To meet the needs and expectations of Canadians, we need to be a modern and agile police service, capable of adapting quickly to an ever-changing policing environment.
As our society changes, Canadians are presented with ever wider career options. Policing is not for everyone, so the challenge of recruiting and training people with the right aptitudes and outlook is a growing one. We must address vacancies and grow our numbers to meet the needs of our communities, and address the pressures on our employees.
These pressures also include a pay and benefits package. I look forward to working on these issues and others with new bargaining agents, who will be active advocates for our members and employees.
In order to tell this story, we must continue to develop business intelligence systems and analytics, so we can clearly demonstrate the impact we are having on the safety of our communities. Using yesterday's technology is just not an option.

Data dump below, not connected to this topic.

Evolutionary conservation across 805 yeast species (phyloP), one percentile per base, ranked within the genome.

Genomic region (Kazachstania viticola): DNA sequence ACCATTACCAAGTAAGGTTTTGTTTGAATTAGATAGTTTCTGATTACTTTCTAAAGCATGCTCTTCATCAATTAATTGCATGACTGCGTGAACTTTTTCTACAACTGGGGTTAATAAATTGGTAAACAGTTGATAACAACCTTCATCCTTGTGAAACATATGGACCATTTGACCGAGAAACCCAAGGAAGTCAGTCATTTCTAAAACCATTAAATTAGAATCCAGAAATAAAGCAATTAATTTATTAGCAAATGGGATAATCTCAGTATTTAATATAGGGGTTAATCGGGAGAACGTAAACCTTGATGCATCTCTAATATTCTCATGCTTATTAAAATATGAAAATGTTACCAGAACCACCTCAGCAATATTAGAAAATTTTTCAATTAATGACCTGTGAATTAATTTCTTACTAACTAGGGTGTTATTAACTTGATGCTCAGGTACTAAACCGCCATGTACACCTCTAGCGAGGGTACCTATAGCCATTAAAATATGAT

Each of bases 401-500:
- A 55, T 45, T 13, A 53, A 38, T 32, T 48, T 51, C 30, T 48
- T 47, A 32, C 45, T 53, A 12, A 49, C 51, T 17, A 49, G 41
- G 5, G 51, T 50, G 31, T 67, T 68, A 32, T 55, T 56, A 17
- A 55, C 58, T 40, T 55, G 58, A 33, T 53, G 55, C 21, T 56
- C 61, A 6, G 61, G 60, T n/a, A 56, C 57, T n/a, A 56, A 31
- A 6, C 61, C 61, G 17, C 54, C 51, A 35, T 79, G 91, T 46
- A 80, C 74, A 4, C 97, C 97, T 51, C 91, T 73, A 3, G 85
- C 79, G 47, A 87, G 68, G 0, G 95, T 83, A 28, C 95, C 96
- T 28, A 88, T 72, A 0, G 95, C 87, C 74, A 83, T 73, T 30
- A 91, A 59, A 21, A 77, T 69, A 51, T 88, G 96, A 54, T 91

Since becoming commissioner just a few short weeks ago, I have gained an even broader perspective on the scope and complexity of our institution. The more I learn, the more I see the potential to build upon our strengths to make positive change, and I see many opportunities to earn the trust and respect of Canadians.
I believe it is important to honour and learn from our past while modernizing for the future. I am really excited for the work ahead with our employees, our partners, our communities, and yourselves as we travel the road together to 150.
Thank you, and I welcome your questions.